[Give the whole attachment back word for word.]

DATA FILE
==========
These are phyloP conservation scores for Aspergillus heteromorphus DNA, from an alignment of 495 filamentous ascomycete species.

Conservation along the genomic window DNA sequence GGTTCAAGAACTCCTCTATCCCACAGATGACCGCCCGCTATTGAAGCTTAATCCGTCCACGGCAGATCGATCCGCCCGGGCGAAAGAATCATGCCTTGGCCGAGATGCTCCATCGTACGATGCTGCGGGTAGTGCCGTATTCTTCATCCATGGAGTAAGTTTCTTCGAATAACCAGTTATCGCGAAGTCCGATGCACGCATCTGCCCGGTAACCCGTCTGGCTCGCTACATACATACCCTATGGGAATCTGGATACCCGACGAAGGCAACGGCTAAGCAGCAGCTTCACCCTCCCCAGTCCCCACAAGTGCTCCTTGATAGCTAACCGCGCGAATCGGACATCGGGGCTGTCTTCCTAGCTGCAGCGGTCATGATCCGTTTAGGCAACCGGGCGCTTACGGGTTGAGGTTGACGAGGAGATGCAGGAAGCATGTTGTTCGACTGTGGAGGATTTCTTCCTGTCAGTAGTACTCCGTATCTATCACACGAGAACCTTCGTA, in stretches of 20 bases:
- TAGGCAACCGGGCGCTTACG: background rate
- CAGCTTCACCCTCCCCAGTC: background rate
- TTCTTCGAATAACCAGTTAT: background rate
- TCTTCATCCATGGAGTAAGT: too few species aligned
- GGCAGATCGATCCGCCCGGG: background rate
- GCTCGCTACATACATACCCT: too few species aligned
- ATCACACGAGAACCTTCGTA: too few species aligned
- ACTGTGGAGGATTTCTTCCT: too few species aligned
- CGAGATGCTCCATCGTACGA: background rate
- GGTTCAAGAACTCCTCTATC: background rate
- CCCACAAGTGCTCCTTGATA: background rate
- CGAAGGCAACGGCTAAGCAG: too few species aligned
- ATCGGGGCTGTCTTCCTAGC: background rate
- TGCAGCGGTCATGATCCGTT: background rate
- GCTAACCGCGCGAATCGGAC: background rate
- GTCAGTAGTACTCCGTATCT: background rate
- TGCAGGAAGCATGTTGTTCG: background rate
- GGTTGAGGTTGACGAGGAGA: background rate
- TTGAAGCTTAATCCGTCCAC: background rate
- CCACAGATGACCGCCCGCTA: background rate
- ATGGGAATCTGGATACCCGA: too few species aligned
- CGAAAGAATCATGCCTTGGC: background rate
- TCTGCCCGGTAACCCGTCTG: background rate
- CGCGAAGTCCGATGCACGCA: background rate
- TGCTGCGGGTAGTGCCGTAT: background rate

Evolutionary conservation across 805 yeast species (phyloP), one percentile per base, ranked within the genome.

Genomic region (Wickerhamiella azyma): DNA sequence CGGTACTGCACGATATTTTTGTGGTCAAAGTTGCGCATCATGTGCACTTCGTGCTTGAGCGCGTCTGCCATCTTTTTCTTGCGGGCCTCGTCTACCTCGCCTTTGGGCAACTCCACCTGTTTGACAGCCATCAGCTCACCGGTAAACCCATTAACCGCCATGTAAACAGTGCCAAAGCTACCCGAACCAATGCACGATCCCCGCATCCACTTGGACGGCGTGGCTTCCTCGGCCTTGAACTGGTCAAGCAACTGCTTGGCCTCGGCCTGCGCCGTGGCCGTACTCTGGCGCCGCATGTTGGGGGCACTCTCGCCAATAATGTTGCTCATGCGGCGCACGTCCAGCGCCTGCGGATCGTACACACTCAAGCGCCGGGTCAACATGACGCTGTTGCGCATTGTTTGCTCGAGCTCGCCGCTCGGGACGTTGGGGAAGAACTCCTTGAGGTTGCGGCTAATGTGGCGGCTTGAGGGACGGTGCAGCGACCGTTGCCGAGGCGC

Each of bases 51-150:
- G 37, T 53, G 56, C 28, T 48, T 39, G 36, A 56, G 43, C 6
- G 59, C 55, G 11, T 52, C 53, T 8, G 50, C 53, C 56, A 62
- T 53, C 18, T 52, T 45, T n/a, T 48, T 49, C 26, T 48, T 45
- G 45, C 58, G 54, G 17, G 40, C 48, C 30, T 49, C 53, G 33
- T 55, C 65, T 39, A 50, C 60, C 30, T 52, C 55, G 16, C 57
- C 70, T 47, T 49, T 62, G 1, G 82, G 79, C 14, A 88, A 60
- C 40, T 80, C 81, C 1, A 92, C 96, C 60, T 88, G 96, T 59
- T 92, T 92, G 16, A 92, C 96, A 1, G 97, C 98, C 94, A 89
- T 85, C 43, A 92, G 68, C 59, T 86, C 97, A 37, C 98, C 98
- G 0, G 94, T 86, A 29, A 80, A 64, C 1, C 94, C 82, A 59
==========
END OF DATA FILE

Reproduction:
These are phyloP conservation scores for Aspergillus heteromorphus DNA, from an alignment of 495 filamentous ascomycete species.

Conservation along the genomic window DNA sequence GGTTCAAGAACTCCTCTATCCCACAGATGACCGCCCGCTATTGAAGCTTAATCCGTCCACGGCAGATCGATCCGCCCGGGCGAAAGAATCATGCCTTGGCCGAGATGCTCCATCGTACGATGCTGCGGGTAGTGCCGTATTCTTCATCCATGGAGTAAGTTTCTTCGAATAACCAGTTATCGCGAAGTCCGATGCACGCATCTGCCCGGTAACCCGTCTGGCTCGCTACATACATACCCTATGGGAATCTGGATACCCGACGAAGGCAACGGCTAAGCAGCAGCTTCACCCTCCCCAGTCCCCACAAGTGCTCCTTGATAGCTAACCGCGCGAATCGGACATCGGGGCTGTCTTCCTAGCTGCAGCGGTCATGATCCGTTTAGGCAACCGGGCGCTTACGGGTTGAGGTTGACGAGGAGATGCAGGAAGCATGTTGTTCGACTGTGGAGGATTTCTTCCTGTCAGTAGTACTCCGTATCTATCACACGAGAACCTTCGTA, in stretches of 20 bases:
- TAGGCAACCGGGCGCTTACG: background rate
- CAGCTTCACCCTCCCCAGTC: background rate
- TTCTTCGAATAACCAGTTAT: background rate
- TCTTCATCCATGGAGTAAGT: too few species aligned
- GGCAGATCGATCCGCCCGGG: background rate
- GCTCGCTACATACATACCCT: too few species aligned
- ATCACACGAGAACCTTCGTA: too few species aligned
- ACTGTGGAGGATTTCTTCCT: too few species aligned
- CGAGATGCTCCATCGTACGA: background rate
- GGTTCAAGAACTCCTCTATC: background rate
- CCCACAAGTGCTCCTTGATA: background rate
- CGAAGGCAACGGCTAAGCAG: too few species aligned
- ATCGGGGCTGTCTTCCTAGC: background rate
- TGCAGCGGTCATGATCCGTT: background rate
- GCTAACCGCGCGAATCGGAC: background rate
- GTCAGTAGTACTCCGTATCT: background rate
- TGCAGGAAGCATGTTGTTCG: background rate
- GGTTGAGGTTGACGAGGAGA: background rate
- TTGAAGCTTAATCCGTCCAC: background rate
- CCACAGATGACCGCCCGCTA: background rate
- ATGGGAATCTGGATACCCGA: too few species aligned
- CGAAAGAATCATGCCTTGGC: background rate
- TCTGCCCGGTAACCCGTCTG: background rate
- CGCGAAGTCCGATGCACGCA: background rate
- TGCTGCGGGTAGTGCCGTAT: background rate

Evolutionary conservation across 805 yeast species (phyloP), one percentile per base, ranked within the genome.

Genomic region (Wickerhamiella azyma): DNA sequence CGGTACTGCACGATATTTTTGTGGTCAAAGTTGCGCATCATGTGCACTTCGTGCTTGAGCGCGTCTGCCATCTTTTTCTTGCGGGCCTCGTCTACCTCGCCTTTGGGCAACTCCACCTGTTTGACAGCCATCAGCTCACCGGTAAACCCATTAACCGCCATGTAAACAGTGCCAAAGCTACCCGAACCAATGCACGATCCCCGCATCCACTTGGACGGCGTGGCTTCCTCGGCCTTGAACTGGTCAAGCAACTGCTTGGCCTCGGCCTGCGCCGTGGCCGTACTCTGGCGCCGCATGTTGGGGGCACTCTCGCCAATAATGTTGCTCATGCGGCGCACGTCCAGCGCCTGCGGATCGTACACACTCAAGCGCCGGGTCAACATGACGCTGTTGCGCATTGTTTGCTCGAGCTCGCCGCTCGGGACGTTGGGGAAGAACTCCTTGAGGTTGCGGCTAATGTGGCGGCTTGAGGGACGGTGCAGCGACCGTTGCCGAGGCGC

Each of bases 51-150:
- G 37, T 53, G 56, C 28, T 48, T 39, G 36, A 56, G 43, C 6
- G 59, C 55, G 11, T 52, C 53, T 8, G 50, C 53, C 56, A 62
- T 53, C 18, T 52, T 45, T n/a, T 48, T 49, C 26, T 48, T 45
- G 45, C 58, G 54, G 17, G 40, C 48, C 30, T 49, C 53, G 33
- T 55, C 65, T 39, A 50, C 60, C 30, T 52, C 55, G 16, C 57
- C 70, T 47, T 49, T 62, G 1, G 82, G 79, C 14, A 88, A 60
- C 40, T 80, C 81, C 1, A 92, C 96, C 60, T 88, G 96, T 59
- T 92, T 92, G 16, A 92, C 96, A 1, G 97, C 98, C 94, A 89
- T 85, C 43, A 92, G 68, C 59, T 86, C 97, A 37, C 98, C 98
- G 0, G 94, T 86, A 29, A 80, A 64, C 1, C 94, C 82, A 59